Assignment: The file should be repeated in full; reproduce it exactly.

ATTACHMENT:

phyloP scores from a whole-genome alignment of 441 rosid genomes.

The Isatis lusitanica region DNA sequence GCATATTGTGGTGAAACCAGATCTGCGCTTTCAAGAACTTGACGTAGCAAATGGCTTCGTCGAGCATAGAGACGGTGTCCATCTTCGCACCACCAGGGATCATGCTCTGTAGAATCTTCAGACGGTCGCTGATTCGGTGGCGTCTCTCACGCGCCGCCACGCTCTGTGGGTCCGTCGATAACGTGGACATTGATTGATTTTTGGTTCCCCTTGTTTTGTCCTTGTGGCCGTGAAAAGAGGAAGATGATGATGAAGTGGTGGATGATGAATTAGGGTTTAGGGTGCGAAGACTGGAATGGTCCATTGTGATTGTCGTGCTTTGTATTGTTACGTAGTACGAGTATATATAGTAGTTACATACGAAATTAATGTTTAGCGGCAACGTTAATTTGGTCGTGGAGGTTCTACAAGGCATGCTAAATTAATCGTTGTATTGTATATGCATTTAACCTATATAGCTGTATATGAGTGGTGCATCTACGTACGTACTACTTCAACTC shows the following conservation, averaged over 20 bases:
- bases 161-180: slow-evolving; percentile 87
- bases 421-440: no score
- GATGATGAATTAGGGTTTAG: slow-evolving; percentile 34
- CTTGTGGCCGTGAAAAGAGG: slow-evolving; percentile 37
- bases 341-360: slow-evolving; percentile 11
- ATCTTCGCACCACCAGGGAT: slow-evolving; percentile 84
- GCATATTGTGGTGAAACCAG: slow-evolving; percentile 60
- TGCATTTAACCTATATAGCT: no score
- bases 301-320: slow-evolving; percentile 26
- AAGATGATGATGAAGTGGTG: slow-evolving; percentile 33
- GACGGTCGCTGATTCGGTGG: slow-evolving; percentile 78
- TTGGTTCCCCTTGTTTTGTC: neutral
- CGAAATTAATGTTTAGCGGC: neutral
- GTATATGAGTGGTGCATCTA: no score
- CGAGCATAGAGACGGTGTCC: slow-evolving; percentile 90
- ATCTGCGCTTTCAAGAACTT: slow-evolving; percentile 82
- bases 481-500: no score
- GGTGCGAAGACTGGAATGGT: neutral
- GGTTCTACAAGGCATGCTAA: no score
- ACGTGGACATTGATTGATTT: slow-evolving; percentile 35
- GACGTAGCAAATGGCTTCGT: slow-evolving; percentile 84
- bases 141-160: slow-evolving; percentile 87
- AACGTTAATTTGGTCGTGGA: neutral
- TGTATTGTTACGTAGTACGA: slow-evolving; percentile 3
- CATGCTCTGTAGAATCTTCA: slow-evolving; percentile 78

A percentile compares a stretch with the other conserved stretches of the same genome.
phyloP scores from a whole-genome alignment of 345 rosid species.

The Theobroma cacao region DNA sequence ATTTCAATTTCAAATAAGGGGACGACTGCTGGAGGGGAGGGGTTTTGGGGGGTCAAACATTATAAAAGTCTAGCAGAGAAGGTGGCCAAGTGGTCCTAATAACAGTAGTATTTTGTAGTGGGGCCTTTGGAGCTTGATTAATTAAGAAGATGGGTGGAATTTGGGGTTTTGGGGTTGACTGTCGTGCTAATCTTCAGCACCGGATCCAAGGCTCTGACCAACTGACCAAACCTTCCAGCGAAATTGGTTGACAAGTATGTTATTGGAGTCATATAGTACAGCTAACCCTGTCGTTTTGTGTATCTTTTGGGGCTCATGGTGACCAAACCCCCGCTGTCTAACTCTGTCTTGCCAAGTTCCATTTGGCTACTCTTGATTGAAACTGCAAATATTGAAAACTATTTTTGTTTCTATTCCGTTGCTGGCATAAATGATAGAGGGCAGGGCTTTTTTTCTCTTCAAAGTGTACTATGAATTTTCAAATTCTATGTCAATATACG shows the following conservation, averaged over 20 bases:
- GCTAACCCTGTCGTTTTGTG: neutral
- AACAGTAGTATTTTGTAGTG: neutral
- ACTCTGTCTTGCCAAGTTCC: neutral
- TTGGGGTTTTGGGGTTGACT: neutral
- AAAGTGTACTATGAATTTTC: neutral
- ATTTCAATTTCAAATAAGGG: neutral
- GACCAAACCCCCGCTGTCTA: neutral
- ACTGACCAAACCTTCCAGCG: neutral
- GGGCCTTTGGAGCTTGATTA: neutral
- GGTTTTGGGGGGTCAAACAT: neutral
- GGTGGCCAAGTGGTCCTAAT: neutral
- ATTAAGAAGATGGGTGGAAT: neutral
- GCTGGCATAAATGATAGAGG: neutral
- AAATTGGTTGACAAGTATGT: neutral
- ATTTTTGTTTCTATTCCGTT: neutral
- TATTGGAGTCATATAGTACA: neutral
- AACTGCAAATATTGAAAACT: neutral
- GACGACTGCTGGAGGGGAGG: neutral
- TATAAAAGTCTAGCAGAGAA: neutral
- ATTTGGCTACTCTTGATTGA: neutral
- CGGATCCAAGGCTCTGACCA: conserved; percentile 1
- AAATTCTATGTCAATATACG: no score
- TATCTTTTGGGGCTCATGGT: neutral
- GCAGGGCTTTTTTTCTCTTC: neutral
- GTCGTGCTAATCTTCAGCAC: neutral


phyloP scores from a whole-genome alignment of 441 rosid genomes.

The Isatis lusitanica region DNA sequence GCATATTGTGGTGAAACCAGATCTGCGCTTTCAAGAACTTGACGTAGCAAATGGCTTCGTCGAGCATAGAGACGGTGTCCATCTTCGCACCACCAGGGATCATGCTCTGTAGAATCTTCAGACGGTCGCTGATTCGGTGGCGTCTCTCACGCGCCGCCACGCTCTGTGGGTCCGTCGATAACGTGGACATTGATTGATTTTTGGTTCCCCTTGTTTTGTCCTTGTGGCCGTGAAAAGAGGAAGATGATGATGAAGTGGTGGATGATGAATTAGGGTTTAGGGTGCGAAGACTGGAATGGTCCATTGTGATTGTCGTGCTTTGTATTGTTACGTAGTACGAGTATATATAGTAGTTACATACGAAATTAATGTTTAGCGGCAACGTTAATTTGGTCGTGGAGGTTCTACAAGGCATGCTAAATTAATCGTTGTATTGTATATGCATTTAACCTATATAGCTGTATATGAGTGGTGCATCTACGTACGTACTACTTCAACTC shows the following conservation, averaged over 20 bases:
- bases 161-180: slow-evolving; percentile 87
- bases 421-440: no score
- GATGATGAATTAGGGTTTAG: slow-evolving; percentile 34
- CTTGTGGCCGTGAAAAGAGG: slow-evolving; percentile 37
- bases 341-360: slow-evolving; percentile 11
- ATCTTCGCACCACCAGGGAT: slow-evolving; percentile 84
- GCATATTGTGGTGAAACCAG: slow-evolving; percentile 60
- TGCATTTAACCTATATAGCT: no score
- bases 301-320: slow-evolving; percentile 26
- AAGATGATGATGAAGTGGTG: slow-evolving; percentile 33
- GACGGTCGCTGATTCGGTGG: slow-evolving; percentile 78
- TTGGTTCCCCTTGTTTTGTC: neutral
- CGAAATTAATGTTTAGCGGC: neutral
- GTATATGAGTGGTGCATCTA: no score
- CGAGCATAGAGACGGTGTCC: slow-evolving; percentile 90
- ATCTGCGCTTTCAAGAACTT: slow-evolving; percentile 82
- bases 481-500: no score
- GGTGCGAAGACTGGAATGGT: neutral
- GGTTCTACAAGGCATGCTAA: no score
- ACGTGGACATTGATTGATTT: slow-evolving; percentile 35
- GACGTAGCAAATGGCTTCGT: slow-evolving; percentile 84
- bases 141-160: slow-evolving; percentile 87
- AACGTTAATTTGGTCGTGGA: neutral
- TGTATTGTTACGTAGTACGA: slow-evolving; percentile 3
- CATGCTCTGTAGAATCTTCA: slow-evolving; percentile 78

A percentile compares a stretch with the other conserved stretches of the same genome.
phyloP scores from a whole-genome alignment of 345 rosid species.

The Theobroma cacao region DNA sequence ATTTCAATTTCAAATAAGGGGACGACTGCTGGAGGGGAGGGGTTTTGGGGGGTCAAACATTATAAAAGTCTAGCAGAGAAGGTGGCCAAGTGGTCCTAATAACAGTAGTATTTTGTAGTGGGGCCTTTGGAGCTTGATTAATTAAGAAGATGGGTGGAATTTGGGGTTTTGGGGTTGACTGTCGTGCTAATCTTCAGCACCGGATCCAAGGCTCTGACCAACTGACCAAACCTTCCAGCGAAATTGGTTGACAAGTATGTTATTGGAGTCATATAGTACAGCTAACCCTGTCGTTTTGTGTATCTTTTGGGGCTCATGGTGACCAAACCCCCGCTGTCTAACTCTGTCTTGCCAAGTTCCATTTGGCTACTCTTGATTGAAACTGCAAATATTGAAAACTATTTTTGTTTCTATTCCGTTGCTGGCATAAATGATAGAGGGCAGGGCTTTTTTTCTCTTCAAAGTGTACTATGAATTTTCAAATTCTATGTCAATATACG shows the following conservation, averaged over 20 bases:
- GCTAACCCTGTCGTTTTGTG: neutral
- AACAGTAGTATTTTGTAGTG: neutral
- ACTCTGTCTTGCCAAGTTCC: neutral
- TTGGGGTTTTGGGGTTGACT: neutral
- AAAGTGTACTATGAATTTTC: neutral
- ATTTCAATTTCAAATAAGGG: neutral
- GACCAAACCCCCGCTGTCTA: neutral
- ACTGACCAAACCTTCCAGCG: neutral
- GGGCCTTTGGAGCTTGATTA: neutral
- GGTTTTGGGGGGTCAAACAT: neutral
- GGTGGCCAAGTGGTCCTAAT: neutral
- ATTAAGAAGATGGGTGGAAT: neutral
- GCTGGCATAAATGATAGAGG: neutral
- AAATTGGTTGACAAGTATGT: neutral
- ATTTTTGTTTCTATTCCGTT: neutral
- TATTGGAGTCATATAGTACA: neutral
- AACTGCAAATATTGAAAACT: neutral
- GACGACTGCTGGAGGGGAGG: neutral
- TATAAAAGTCTAGCAGAGAA: neutral
- ATTTGGCTACTCTTGATTGA: neutral
- CGGATCCAAGGCTCTGACCA: conserved; percentile 1
- AAATTCTATGTCAATATACG: no score
- TATCTTTTGGGGCTCATGGT: neutral
- GCAGGGCTTTTTTTCTCTTC: neutral
- GTCGTGCTAATCTTCAGCAC: neutral